The winners were announced by a committee at the Royal Swedish Academy of Sciences in Stockholm on Tuesday. McDonald and Kajita will split the 8 million Swedish kronor (almost $1.3 million Cdn) prize.
The academy said the two men won the prize for their contributions to experiments demonstrating that subatomic particles called neutrinos change identities, also known as "flavours." The neutrinos transform themselves between three types: electron-type, muon-type and tau-type.
The metamorphosis requires that neutrinos have mass, dispelling the long-held notion that they were massless. The academy said the discovery "has changed our understanding of the innermost workings of matter."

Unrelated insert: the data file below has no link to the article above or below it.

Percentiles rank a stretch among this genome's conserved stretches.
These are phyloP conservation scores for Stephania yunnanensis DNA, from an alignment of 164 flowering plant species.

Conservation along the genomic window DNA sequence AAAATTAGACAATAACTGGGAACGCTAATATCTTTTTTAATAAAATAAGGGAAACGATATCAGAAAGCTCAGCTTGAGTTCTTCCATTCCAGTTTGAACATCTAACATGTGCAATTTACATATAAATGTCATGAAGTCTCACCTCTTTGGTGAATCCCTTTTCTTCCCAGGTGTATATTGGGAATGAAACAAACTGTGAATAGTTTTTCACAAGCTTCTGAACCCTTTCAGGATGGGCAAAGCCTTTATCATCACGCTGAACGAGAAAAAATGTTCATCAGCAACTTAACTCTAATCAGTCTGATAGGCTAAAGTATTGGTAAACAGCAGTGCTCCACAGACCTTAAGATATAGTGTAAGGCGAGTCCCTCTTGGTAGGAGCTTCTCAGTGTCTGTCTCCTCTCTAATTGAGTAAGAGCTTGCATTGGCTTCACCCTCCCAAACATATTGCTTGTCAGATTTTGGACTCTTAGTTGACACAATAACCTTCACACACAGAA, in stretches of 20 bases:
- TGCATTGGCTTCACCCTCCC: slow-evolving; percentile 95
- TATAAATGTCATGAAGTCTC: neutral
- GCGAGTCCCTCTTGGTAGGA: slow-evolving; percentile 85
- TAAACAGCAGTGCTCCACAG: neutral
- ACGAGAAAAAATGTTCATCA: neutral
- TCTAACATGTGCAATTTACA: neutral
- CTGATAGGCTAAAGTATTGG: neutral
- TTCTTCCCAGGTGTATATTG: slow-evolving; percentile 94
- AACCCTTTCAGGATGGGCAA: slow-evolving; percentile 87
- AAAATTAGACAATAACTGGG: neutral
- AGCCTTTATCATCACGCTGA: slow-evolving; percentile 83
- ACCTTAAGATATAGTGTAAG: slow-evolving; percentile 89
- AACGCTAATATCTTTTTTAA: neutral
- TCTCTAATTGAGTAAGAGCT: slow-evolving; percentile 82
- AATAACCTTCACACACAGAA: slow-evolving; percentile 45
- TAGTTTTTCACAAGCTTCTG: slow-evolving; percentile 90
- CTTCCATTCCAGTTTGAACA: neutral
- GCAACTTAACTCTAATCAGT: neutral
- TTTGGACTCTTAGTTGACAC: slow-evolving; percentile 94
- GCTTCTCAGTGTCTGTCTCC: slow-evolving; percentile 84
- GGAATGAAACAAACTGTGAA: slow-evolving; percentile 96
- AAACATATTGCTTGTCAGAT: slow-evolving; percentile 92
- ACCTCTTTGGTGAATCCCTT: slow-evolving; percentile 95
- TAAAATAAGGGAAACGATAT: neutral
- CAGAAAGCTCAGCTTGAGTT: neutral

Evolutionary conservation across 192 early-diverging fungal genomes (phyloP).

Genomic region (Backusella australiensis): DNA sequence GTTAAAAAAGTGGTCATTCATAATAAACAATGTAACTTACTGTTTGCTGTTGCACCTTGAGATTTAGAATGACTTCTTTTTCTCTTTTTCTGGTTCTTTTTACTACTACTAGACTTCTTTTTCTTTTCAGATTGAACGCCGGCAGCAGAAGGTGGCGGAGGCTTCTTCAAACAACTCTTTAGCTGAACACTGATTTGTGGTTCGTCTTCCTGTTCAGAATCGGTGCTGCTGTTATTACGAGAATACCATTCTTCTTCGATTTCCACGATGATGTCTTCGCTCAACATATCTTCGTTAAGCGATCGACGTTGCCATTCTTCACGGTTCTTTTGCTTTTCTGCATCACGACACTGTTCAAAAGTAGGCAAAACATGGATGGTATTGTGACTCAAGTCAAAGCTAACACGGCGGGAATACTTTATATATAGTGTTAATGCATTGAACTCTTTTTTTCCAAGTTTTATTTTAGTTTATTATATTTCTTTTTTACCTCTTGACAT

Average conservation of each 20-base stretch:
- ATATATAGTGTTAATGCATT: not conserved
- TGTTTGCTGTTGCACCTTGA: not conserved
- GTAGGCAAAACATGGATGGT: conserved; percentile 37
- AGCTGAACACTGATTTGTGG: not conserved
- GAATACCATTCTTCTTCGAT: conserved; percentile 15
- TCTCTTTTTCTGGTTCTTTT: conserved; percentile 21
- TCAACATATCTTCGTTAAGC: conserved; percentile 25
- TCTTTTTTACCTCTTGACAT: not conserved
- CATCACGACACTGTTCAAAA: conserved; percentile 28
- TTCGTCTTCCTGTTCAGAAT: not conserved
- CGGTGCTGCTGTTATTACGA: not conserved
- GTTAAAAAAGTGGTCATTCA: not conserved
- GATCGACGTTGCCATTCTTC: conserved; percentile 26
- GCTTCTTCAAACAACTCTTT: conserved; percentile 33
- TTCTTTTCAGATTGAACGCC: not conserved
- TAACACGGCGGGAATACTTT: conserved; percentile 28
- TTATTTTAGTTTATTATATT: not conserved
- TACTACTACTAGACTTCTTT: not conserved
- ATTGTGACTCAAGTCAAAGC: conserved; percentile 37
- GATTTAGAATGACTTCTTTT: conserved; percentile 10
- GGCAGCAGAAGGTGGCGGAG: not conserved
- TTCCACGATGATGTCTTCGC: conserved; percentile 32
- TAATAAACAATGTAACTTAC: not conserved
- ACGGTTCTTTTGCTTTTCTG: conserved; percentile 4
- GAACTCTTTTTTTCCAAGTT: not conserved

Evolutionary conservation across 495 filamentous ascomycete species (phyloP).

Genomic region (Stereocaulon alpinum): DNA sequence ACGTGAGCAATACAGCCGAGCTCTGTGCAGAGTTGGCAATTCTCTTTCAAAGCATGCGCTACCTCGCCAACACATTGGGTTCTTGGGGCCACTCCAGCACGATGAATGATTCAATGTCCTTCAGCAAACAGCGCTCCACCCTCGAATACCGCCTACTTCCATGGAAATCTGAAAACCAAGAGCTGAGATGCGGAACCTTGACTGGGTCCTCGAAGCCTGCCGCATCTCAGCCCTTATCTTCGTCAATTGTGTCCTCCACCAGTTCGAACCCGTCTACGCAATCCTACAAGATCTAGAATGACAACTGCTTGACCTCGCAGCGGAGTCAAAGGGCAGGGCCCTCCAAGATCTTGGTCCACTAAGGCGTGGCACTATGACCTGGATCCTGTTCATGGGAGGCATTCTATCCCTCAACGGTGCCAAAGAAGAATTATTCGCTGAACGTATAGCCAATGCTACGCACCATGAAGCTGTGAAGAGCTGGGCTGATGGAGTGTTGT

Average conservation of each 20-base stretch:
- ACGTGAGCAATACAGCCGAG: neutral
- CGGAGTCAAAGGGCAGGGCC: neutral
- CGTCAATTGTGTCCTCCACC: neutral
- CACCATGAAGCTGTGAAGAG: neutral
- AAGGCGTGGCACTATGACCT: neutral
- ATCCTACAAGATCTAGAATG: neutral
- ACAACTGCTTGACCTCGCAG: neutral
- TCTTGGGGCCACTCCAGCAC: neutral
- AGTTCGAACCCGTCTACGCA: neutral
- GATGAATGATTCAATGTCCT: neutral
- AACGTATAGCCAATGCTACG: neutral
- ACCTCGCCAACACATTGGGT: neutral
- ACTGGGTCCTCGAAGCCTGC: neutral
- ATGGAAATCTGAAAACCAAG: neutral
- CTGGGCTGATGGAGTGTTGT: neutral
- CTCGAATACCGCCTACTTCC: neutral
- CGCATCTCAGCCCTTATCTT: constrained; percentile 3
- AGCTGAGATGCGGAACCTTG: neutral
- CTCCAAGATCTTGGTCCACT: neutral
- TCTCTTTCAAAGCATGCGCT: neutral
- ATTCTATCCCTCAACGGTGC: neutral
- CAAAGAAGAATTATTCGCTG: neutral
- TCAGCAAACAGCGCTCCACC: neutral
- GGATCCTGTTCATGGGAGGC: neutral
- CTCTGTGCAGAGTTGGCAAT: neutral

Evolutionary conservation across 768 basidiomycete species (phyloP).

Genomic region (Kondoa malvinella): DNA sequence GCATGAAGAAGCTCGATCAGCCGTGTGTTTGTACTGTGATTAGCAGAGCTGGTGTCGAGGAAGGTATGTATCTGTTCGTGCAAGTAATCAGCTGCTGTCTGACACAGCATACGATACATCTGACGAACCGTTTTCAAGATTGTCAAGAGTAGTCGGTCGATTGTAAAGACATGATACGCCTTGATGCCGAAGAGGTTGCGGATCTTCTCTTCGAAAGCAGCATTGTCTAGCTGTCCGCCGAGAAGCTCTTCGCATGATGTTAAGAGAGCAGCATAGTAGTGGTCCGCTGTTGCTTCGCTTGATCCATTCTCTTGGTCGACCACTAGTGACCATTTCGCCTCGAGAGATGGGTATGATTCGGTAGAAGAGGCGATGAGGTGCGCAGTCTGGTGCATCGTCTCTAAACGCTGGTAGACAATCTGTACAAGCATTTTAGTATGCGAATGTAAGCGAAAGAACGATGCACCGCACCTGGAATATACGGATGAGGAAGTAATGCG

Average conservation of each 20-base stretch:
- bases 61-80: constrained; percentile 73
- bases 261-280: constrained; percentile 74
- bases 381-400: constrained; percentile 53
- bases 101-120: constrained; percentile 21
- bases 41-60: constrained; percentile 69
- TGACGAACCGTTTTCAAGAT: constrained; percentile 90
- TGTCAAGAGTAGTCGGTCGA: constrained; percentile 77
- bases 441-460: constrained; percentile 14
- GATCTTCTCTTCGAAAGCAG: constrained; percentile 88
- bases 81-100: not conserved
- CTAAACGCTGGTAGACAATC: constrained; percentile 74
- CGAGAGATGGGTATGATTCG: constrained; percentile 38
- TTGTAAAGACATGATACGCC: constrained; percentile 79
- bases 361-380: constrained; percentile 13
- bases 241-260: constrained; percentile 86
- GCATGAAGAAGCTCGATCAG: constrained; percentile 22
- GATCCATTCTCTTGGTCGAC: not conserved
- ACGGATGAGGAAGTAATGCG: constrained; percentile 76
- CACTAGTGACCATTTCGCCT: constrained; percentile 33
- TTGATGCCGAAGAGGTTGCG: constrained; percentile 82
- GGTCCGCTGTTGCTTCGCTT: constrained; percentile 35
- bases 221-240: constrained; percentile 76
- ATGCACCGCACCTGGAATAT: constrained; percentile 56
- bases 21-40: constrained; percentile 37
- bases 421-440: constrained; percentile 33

Kajita said his work was important because it showed there must be a new kind of physics beyond the so-called Standard Model of fundamental particles, which requires neutrinos to be massless.
Working at the Super-Kamiokande detector in Japan, Kajita, in 1998, showed that neutrinos captured at the detector underwent a metamorphosis in the atmosphere.
Meanwhile, researchers at the Sudbury Neutrino Observatory, as also known as SNOLAB, were looking at neutrinos that come from the sun. McDonald, who has been director of the observatory since 1989, discovered in 2001 that those neutrinos from the sun also changed their identities.
Read the full article on the CBC news website: